Shrewsbury protest to be held against suspension of Parliament
Protesters are set to hold a demonstration in Shrewsbury against Boris Johnson's suspension of Parliament.
It comes as protests against the Prime Minister’s decision sprung up in cities across the UK and a petition against the move was signed by more a million people.
The Shrewsbury protest is due to be held in the Square at 5.30pm on Friday.
An announcement on Facebook by one of the organisers. Laura Birton, says: "This is a protest against the decision by Boris Johnson to ask the Queen to temporarily suspend Parliament.
"Deliberately shutting down the democratic work of elected MPs in order to force through a No Deal exit from the EU is an abuse of powers of the Prime Minister.
"To circumvent elected officials from trying to come to a solution is shutting down not only their voices but all of ours.
"There is currently no plan: bring placards, bring your voices, bring your cheer and goodwill. And, looking at the weather right now, bring an umbrella. #stopthecoup"
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Thousands of people have protested against plans to suspend Parliament in rallies in London, Edinburgh and other cities within hours of Boris Johnson announcing the plan.
At Westminster, crowds blocked traffic and some staged a sit-down protest in Parliament Square chanting “stop the coup” while others headed for Downing Street.
There were also impromptu demonstrations planned in Edinburgh, Cardiff, Manchester, Bristol, Cambridge and Durham after the Queen approved an order that will see Parliament suspended for more than a month.
Shadow home secretary Diane Abbott told protesters outside Parliament: “At the end of the day, it doesn’t exactly matter where you stand on Brexit, it matters where you stand on Tory prime ministers closing Parliament because they don’t want to give people a say.
“If this was a Latin American country it would be called a coup, complete with American president publicly backing it. We have to stop this coup, not just for Parliament but for this country’s future and for our children’s future.”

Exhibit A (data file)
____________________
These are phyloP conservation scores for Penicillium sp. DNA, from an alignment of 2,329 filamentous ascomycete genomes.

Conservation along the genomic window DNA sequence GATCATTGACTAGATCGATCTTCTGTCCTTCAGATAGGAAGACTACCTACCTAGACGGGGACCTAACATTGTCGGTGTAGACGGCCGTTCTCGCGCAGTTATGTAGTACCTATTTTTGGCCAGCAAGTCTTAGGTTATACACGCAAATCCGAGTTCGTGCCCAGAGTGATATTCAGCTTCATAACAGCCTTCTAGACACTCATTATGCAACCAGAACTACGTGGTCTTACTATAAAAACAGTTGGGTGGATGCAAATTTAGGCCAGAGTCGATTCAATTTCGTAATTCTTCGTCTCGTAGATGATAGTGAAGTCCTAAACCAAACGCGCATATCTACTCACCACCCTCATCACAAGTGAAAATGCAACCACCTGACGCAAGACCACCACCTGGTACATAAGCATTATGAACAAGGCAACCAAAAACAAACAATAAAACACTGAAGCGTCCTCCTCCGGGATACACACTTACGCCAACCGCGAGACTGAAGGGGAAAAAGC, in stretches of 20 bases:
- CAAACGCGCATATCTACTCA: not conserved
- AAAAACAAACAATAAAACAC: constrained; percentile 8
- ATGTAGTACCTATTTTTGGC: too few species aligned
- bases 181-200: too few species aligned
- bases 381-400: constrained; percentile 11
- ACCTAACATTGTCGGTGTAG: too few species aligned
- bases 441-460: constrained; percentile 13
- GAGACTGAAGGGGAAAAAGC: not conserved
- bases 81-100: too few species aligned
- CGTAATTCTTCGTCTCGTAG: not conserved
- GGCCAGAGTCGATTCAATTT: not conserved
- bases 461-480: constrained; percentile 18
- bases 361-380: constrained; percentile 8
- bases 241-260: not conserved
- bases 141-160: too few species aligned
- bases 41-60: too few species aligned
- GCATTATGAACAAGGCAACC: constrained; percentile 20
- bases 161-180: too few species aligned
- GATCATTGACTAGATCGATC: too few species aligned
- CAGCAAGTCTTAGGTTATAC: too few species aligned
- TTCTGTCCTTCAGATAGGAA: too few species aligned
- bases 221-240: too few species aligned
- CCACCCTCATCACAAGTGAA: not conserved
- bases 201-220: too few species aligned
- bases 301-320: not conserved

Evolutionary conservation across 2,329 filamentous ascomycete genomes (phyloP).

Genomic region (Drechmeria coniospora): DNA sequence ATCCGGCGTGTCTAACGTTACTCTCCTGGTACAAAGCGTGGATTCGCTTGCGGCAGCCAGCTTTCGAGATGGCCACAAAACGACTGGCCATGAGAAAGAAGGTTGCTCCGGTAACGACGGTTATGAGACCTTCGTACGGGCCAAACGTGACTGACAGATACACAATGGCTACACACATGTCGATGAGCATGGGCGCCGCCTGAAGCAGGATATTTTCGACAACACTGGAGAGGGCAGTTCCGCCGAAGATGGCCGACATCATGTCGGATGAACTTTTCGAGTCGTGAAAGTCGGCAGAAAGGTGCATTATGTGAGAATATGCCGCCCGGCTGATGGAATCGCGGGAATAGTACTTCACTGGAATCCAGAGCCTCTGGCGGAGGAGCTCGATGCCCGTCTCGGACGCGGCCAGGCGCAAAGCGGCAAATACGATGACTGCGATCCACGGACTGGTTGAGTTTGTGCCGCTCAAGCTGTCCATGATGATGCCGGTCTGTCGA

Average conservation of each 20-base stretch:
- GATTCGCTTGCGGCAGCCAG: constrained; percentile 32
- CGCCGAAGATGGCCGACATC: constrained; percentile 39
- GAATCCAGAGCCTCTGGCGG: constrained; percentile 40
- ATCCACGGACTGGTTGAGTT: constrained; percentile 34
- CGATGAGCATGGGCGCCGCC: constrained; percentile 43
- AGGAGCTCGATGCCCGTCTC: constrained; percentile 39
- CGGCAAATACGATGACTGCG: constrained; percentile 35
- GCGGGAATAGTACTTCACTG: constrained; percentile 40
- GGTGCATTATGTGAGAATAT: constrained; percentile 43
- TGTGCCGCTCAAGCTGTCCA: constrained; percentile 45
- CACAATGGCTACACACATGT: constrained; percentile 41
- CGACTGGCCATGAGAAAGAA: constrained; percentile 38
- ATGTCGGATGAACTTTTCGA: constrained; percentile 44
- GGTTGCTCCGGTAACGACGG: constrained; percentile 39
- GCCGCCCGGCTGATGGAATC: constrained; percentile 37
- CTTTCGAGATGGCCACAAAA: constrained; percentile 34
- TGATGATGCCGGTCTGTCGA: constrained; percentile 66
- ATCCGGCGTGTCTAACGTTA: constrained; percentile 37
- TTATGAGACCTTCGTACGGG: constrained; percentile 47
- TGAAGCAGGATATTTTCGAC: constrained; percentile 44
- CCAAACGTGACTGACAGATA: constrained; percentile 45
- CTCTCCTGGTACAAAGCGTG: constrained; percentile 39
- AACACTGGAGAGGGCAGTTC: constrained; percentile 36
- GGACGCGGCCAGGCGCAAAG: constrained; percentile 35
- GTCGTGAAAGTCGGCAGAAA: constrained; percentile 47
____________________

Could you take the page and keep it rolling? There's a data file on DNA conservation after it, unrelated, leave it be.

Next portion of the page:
Shadow chancellor John McDonnell told the protesters: “The message is simple, whatever side you’re on in the debate around Brexit, the message is absolutely simple here, we’re supposed to be a democracy, and that democracy is meant to be a parliamentary democracy.
“They have taken away the decision. We think the decision that Boris Johnson is frightened of is Parliament itself taking control of the agenda next week and they’re not allowing us the opportunity.
He began by telling demonstrators similar protests were under way in Manchester, with protesters using umbrellas as a nod to the demonstrations in Hong Kong.
“It is not too much to ask simply to allow Parliament to sit, debate and vote. I warn Boris Johnson this – you’ve unleashed a force which you do not understand. From that elite sense of entitlement, you do not understand the power of the people.”
Two people carrying a “Brexit Now” banner were grappled as they passed the entrance into Parliament, prompting police to intervene.
Simon Hindmarsh, 47, a carpenter from West Yorkshire, was carrying one end of the large banner amid jeers and boos from the surrounding protesters.
He said: “We’re leaving an undemocratic society so we can actually be a democratic one.”
Mr Hindmarsh added they expected a hostile reception at the event.
“For the last 40 years, the EU has been the biggest scapegoat. I’m a leftie, we’re not all Tommy Robinson supporters. I’m not just a thick racist northerner.”
A large group of people blocked the roads around Westminster for hours as the protests continued into the evening.
At least 200 sat outside Parliament shouting “You shut down the Parliament, we shut down the streets.”
Other chants included “No-one voted for Boris” and “He’s worse than Theresa”.
Traffic began to reverse out from the blocked roads shortly before 9pm, and police tried to persuade them to move on, but many did refused to leave.
Caitlin Palmer O’Shaughnessy, 19, a student from Stoke Newington, east London, said: “It’s completely undemocratic and it’s a constitutional outrage for Boris Johnson to suspend Parliament as its making the biggest decision of our lifetimes.
“We’re going to stay here for as long as we need to, until we see change.
“It’s the most outrageous thing to happen with Brexit over the last few years, it’s unconstitutional.
“The last time this happened they executed the king.”